According to the Bureau of Labor Statistics, total employment rose by 517,000 in January, blowing economist expectations out of the water — analysts forecasted a 187,000 increase in jobs for the month. Despite the onslaught of reports of major companies’ layoffs, the US economy’s job growth was resilient during the first month of the year.
But even with this economic good news, the stock market has pulled back since the February 3 jobs report. Before this report, the S&P 500 gained about 9% for the year. However, since the employment data release, the S&P 500 has fallen about 2%.
This disconnect between better than expected economic data and stock market losses can be confusing to some investors. After all, shouldn’t a robust job market be a positive for the stock market, as it suggests the economy is growing, businesses are hiring, and consumers have jobs and spending power? But this isn’t always the case, and sometimes good economic news can be bad news for the markets, especially these days. Here’s why.
It’s All About Inflation and Interest Rates
One of the most significant ways good economic news can negatively impact the markets is through interest rates. If job and wage growth is rising and consumer spending is robust, the Federal Reserve may raise interest rates to keep inflation in check and keep the economy from further overheating.
These moves can be bad news for the markets because higher interest rates make it more expensive for companies to borrow money and for consumers to take out loans, which can slow economic growth and cause stock prices to fall. Moreover, higher interest rates make other assets, like bonds, more attractive to investors than more speculative growth assets like stocks.
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How Did We Get Here?
Inflation has spiked during the past two years as supply shocks and stimulated demand related to the Covid-19 pandemic upended the economy. The Federal Reserve has been aggressively raising interest rates over the past year to combat rapidly rising prices, pushing the federal funds rate between 4.5% and 4.75% earlier this month, a 15-year high.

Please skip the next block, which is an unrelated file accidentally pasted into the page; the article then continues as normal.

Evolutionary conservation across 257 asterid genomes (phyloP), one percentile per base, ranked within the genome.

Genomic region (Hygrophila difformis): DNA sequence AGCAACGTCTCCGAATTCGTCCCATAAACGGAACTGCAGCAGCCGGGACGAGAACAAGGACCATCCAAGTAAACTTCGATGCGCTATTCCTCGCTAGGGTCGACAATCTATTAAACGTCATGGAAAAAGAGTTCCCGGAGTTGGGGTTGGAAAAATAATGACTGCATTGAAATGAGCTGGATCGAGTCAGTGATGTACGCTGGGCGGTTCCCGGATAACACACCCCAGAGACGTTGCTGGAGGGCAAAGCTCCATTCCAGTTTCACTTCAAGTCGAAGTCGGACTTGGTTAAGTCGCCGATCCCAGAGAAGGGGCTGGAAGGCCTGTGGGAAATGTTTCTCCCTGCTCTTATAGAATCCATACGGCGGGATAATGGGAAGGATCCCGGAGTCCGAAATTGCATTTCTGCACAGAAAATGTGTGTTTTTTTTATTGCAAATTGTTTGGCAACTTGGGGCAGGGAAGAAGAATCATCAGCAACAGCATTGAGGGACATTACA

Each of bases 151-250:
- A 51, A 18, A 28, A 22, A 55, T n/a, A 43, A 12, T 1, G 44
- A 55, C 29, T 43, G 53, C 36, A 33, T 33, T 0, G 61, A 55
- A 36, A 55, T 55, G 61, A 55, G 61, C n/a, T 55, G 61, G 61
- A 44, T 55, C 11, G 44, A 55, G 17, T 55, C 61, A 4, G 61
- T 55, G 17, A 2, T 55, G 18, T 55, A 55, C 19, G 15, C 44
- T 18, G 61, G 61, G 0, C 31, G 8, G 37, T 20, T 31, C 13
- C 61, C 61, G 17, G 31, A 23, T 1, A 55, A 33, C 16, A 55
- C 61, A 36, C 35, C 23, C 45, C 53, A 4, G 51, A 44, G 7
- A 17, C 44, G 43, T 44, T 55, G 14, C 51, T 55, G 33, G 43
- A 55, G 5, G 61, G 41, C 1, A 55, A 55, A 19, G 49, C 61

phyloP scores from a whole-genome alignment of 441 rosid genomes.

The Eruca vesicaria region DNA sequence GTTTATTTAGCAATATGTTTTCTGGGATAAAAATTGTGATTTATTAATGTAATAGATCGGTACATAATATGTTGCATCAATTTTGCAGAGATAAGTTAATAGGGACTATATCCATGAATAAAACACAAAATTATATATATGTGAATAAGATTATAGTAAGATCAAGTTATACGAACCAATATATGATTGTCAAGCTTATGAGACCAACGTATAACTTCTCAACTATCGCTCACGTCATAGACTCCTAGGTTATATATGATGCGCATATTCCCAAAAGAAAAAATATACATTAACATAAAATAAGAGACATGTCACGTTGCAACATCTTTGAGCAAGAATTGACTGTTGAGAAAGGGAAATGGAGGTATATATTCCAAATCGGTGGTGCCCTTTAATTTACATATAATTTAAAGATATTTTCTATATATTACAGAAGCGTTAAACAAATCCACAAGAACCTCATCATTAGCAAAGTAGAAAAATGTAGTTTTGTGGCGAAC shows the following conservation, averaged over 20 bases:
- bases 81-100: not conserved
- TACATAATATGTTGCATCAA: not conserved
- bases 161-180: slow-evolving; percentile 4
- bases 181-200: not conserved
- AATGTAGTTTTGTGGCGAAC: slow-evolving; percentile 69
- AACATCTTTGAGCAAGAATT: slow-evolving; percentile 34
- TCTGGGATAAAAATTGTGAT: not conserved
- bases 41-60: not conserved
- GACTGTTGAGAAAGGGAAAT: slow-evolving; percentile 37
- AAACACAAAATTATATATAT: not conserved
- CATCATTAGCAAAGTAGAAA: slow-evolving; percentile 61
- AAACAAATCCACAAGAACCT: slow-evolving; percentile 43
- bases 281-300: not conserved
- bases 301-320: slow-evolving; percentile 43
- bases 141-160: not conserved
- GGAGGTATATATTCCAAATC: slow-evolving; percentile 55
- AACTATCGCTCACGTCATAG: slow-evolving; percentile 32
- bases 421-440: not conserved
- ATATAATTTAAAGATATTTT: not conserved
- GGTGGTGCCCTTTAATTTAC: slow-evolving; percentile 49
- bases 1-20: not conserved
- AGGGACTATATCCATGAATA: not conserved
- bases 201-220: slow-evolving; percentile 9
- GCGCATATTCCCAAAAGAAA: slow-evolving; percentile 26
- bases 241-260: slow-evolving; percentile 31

This tight monetary policy campaign seems to have helped curb prices — inflation rose 6.5% year-over-year in December 2022, down from a high of 8.9% in June 2022.
But at the same time, the stock market has paid the price for high interest rates — the S&P 500 fell about 19% in 2022, and the tech-heavy Nasdaq Composite index, which is much more sensitive to interest rate changes, fell 33% for the year.
Inflation is much higher than the Fed’s preferred target of 2%. Still, investors have expected the central bank to ease its interest rate hikes as it navigates an attempt to reduce inflation without putting the economy into a recession.
Before the January jobs report, investors expected the Fed to stop rate hikes after its March FOMC meeting and possibly cut rates in the second half of the year. The anticipation for lower rates helped buoy stocks to start the year.
However, the strong January jobs report may have changed the Fed’s calculus, and further rate hikes may still be in the cards. Economic theory states that inflation cannot come down significantly with a robust job market. So, right now, good economic news — such as job and wage growth, low unemployment, and other labor market indicators — may fuel this high inflation and make the Fed increase interest rates further than investors anticipated. With higher interest rates comes a likelihood of lower stock prices and bad news for the markets.
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Good economic news, like low unemployment, increasing consumer confidence, and rising gross domestic product (GDP), is typically seen as positive for the markets. But during times of high inflation, some good economic news, such as robust job growth and high wages, can lead to some negative impacts in the markets. Anything that may add fuel to rising prices may lead the Fed to continue raising interest rates, weighing on the stock market. Investors need to be aware of these factors when making investment decisions.
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